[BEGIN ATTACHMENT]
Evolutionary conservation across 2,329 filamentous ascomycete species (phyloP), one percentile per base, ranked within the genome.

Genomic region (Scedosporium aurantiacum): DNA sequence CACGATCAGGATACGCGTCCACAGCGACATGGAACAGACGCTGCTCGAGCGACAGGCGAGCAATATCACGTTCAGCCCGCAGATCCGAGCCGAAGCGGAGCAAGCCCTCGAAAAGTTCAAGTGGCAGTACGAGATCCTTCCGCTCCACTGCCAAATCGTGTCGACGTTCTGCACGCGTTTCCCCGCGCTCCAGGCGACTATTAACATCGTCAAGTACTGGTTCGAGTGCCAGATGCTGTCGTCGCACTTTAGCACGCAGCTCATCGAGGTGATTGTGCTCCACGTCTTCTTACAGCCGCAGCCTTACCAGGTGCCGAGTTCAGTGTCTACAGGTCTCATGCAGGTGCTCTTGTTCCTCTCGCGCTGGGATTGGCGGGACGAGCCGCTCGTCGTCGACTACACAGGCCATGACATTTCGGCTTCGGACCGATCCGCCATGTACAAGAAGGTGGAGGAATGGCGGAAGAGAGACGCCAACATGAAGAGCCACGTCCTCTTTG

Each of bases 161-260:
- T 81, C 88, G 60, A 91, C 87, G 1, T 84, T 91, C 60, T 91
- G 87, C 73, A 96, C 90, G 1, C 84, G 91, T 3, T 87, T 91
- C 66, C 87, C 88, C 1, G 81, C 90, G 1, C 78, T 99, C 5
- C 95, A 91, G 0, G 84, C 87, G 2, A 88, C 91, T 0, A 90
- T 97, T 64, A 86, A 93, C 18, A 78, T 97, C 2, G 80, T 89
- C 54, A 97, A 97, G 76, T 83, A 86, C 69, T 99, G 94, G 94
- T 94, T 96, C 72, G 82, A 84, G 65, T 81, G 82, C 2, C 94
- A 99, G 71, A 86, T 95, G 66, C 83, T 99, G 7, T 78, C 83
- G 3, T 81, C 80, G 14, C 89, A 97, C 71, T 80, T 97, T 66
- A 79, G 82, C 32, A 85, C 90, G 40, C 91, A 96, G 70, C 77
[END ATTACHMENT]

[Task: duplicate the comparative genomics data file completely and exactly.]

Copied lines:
Evolutionary conservation across 2,329 filamentous ascomycete species (phyloP), one percentile per base, ranked within the genome.

Genomic region (Scedosporium aurantiacum): DNA sequence CACGATCAGGATACGCGTCCACAGCGACATGGAACAGACGCTGCTCGAGCGACAGGCGAGCAATATCACGTTCAGCCCGCAGATCCGAGCCGAAGCGGAGCAAGCCCTCGAAAAGTTCAAGTGGCAGTACGAGATCCTTCCGCTCCACTGCCAAATCGTGTCGACGTTCTGCACGCGTTTCCCCGCGCTCCAGGCGACTATTAACATCGTCAAGTACTGGTTCGAGTGCCAGATGCTGTCGTCGCACTTTAGCACGCAGCTCATCGAGGTGATTGTGCTCCACGTCTTCTTACAGCCGCAGCCTTACCAGGTGCCGAGTTCAGTGTCTACAGGTCTCATGCAGGTGCTCTTGTTCCTCTCGCGCTGGGATTGGCGGGACGAGCCGCTCGTCGTCGACTACACAGGCCATGACATTTCGGCTTCGGACCGATCCGCCATGTACAAGAAGGTGGAGGAATGGCGGAAGAGAGACGCCAACATGAAGAGCCACGTCCTCTTTG

Each of bases 161-260:
- T 81, C 88, G 60, A 91, C 87, G 1, T 84, T 91, C 60, T 91
- G 87, C 73, A 96, C 90, G 1, C 84, G 91, T 3, T 87, T 91
- C 66, C 87, C 88, C 1, G 81, C 90, G 1, C 78, T 99, C 5
- C 95, A 91, G 0, G 84, C 87, G 2, A 88, C 91, T 0, A 90
- T 97, T 64, A 86, A 93, C 18, A 78, T 97, C 2, G 80, T 89
- C 54, A 97, A 97, G 76, T 83, A 86, C 69, T 99, G 94, G 94
- T 94, T 96, C 72, G 82, A 84, G 65, T 81, G 82, C 2, C 94
- A 99, G 71, A 86, T 95, G 66, C 83, T 99, G 7, T 78, C 83
- G 3, T 81, C 80, G 14, C 89, A 97, C 71, T 80, T 97, T 66
- A 79, G 82, C 32, A 85, C 90, G 40, C 91, A 96, G 70, C 77